Blackness for Reel

From May until August, I woke up every morning at 7 to take the Orange Line to Ballston for a summer job. As part of a mass of worker bees making their long and weary journey to make end’s meet (or in my case, train to make end’s meet), I saw every shade of American on my journey, brushing knees with mine on the metro or skipping by me to catch the next train.

One woman in particular caught my attention. She also took the orange line to Ballston, her three young children orbiting around her legs. Her stop was Mcpherson Square, close to her kids’ school. I didn’t need to ask what her early mornings were like to see the stress of getting both her and her kids ready for the day still playing across her features, her quick, deliberate steps burdened by any number of anxieties a single mother of three carried like the purse on her shoulder.

No, she didn’t tell me she was a single mother. She didn’t have to. Edward P. Jones did. The woman — Marvella Watkins is her name; her kids are Marvin, Marcus and Avis — is a fictitious creation from the author’s Washingtonian mosaic of the black middle class “Lost in the City.” In the story, “An Orange Line to Ballston,” they meet a handsome young man with dreads. The children talk easily with the man; like a cute puppy, kids are expert ice breakers, and they have the added ability to speak English, in that special way in which they seem to take joy in a word’s every syllable. The man is laid-back and playful with them, and this obviously impresses Marvella, who hasn’t been with a man in quite some time. But this attraction never takes another step. It never goes beyond the daily routine of watching the man amuse her children on the orange line. Soon, and without warning, he stops showing up. She never sees him again. She never even got his name.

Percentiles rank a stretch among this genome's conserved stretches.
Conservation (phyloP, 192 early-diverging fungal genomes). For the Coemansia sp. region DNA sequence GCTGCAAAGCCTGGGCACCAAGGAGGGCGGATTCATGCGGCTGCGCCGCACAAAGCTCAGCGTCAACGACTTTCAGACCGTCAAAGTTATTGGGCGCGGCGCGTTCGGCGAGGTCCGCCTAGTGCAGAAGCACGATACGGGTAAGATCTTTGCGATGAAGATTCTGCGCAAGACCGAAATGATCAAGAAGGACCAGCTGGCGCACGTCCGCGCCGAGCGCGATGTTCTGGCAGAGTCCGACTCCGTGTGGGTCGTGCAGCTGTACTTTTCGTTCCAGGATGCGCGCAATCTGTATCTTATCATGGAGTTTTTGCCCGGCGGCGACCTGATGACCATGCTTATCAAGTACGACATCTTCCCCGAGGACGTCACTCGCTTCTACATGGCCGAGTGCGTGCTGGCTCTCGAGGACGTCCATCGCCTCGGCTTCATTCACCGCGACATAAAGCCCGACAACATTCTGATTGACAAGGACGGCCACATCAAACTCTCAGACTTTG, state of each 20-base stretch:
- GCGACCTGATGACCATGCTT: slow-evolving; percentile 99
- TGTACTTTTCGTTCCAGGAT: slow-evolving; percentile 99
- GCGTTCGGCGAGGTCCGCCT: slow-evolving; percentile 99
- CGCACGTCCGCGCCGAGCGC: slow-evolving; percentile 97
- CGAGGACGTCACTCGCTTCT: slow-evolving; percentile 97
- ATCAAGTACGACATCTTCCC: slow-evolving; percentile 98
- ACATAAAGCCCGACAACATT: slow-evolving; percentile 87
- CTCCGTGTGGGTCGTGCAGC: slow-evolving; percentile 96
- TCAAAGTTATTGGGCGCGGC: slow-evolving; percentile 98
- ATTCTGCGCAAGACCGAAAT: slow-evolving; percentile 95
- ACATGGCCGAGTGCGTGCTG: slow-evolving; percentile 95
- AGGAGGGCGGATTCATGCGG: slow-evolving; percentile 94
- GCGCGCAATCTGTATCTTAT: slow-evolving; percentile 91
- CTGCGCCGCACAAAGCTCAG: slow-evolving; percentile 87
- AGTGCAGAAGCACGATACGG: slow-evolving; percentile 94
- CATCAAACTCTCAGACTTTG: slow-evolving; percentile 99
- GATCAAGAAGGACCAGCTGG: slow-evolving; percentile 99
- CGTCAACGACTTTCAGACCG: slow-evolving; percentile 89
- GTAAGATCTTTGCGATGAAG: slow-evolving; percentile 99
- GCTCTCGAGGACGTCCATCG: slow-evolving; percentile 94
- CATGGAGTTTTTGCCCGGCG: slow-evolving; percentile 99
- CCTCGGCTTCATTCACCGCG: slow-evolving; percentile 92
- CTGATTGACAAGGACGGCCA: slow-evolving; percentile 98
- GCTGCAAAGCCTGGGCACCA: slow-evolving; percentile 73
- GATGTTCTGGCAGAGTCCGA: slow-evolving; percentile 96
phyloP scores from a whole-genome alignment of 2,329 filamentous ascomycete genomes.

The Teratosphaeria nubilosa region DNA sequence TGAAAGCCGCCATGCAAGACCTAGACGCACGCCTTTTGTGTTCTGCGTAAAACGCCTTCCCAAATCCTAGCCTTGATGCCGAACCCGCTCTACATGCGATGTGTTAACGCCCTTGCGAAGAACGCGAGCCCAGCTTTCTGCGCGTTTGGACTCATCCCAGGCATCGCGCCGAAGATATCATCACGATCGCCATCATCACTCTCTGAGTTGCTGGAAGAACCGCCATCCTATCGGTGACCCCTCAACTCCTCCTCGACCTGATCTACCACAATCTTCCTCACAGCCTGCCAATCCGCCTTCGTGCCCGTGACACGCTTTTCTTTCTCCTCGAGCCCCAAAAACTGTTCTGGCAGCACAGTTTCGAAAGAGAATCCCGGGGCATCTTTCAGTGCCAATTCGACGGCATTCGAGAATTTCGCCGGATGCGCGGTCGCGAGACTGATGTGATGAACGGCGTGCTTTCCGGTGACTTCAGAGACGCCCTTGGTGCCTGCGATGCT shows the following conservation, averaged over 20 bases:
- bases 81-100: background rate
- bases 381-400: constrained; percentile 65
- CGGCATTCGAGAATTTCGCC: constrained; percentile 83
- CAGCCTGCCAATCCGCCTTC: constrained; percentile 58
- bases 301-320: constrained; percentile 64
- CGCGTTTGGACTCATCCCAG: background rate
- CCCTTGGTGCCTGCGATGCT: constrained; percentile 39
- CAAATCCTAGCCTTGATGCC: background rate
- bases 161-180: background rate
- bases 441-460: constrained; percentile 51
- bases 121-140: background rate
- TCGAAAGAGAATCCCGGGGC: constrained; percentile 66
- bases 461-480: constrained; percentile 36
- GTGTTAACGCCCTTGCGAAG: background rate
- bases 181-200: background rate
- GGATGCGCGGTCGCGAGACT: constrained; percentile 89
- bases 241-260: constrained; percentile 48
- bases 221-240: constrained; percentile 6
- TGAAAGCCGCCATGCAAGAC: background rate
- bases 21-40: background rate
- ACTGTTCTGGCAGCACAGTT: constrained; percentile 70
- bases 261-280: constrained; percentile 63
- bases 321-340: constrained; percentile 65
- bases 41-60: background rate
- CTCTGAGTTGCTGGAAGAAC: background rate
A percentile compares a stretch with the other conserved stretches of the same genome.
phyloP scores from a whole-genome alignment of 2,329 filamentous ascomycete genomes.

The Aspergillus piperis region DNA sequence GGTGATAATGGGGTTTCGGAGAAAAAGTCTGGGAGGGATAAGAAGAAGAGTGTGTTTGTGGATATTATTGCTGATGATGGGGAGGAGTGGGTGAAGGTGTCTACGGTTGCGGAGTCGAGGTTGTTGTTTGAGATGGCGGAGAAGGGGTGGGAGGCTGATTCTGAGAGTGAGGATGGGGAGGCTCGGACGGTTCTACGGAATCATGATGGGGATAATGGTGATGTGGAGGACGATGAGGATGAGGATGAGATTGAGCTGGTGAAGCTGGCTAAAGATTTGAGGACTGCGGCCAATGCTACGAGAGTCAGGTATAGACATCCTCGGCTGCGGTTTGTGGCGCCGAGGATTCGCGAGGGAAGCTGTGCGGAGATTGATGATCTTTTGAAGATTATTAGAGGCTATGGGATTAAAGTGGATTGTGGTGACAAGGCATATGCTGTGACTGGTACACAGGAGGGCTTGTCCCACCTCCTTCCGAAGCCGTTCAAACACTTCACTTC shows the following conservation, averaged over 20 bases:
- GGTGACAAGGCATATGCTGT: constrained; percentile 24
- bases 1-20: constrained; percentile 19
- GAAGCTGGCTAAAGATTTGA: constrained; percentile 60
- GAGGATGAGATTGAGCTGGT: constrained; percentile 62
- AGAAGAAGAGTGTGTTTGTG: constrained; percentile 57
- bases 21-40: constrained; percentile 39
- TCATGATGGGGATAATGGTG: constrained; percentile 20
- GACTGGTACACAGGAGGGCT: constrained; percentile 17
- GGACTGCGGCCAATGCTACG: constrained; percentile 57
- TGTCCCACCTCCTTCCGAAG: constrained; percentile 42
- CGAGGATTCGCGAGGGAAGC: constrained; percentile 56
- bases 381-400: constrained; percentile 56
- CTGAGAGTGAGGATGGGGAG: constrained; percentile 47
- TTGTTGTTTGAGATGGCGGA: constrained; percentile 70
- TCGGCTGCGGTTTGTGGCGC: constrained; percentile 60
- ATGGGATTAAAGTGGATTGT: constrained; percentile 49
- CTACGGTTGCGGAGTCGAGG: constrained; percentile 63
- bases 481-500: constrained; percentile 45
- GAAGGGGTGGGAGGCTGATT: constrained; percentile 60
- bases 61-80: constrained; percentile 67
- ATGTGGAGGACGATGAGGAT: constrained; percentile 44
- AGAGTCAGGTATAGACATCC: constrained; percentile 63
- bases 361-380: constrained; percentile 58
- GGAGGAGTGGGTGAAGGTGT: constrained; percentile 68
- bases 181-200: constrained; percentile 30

This small drama of fleeting moments and lost opportunities seemed to exist not only on the page but right next to me. Marvella had a voice, a mind, body and soul, as much flesh and blood as the commuters around me. I could hear the giggles of her children, small feet trying to keep up with hers. Jones’s work (two short story collections and his 2003 masterpiece “The Known World”) has this effect. You feel like you could bump into his characters on the street and strike up a nice little conversation. They have the ring of truth, of actual lived experience.

Jones is not alone in this ability. The deferred dreams of Lorraine Hansberry and August Wilson’s characters are our own. The agonies of Toni Morrison’s young protagonist in “The Bluest Eye” break your heart as if she were kin.  With each new installment to Walter Mosley’s Easy Rawlins series, I feel like I’ve gotten back in touch with an old friend. Time and time again, the written word has given us black characters that resemble people we could meet in real life. It is the visual mediums, television and film, that still woefully lag behind.

In the age of Shonda Rhimes, we live in a time of black divas. Olivia Pope on “Scandal,” Annalise Keating on “How to Get Away With Murder,” and Cookie Lyon on “Empire” are the current TV queens of black female dominance (there’s also Jada Pinkett’s criminal queenpin on “Gotham” and Angela Bassett on “American Horror Story”).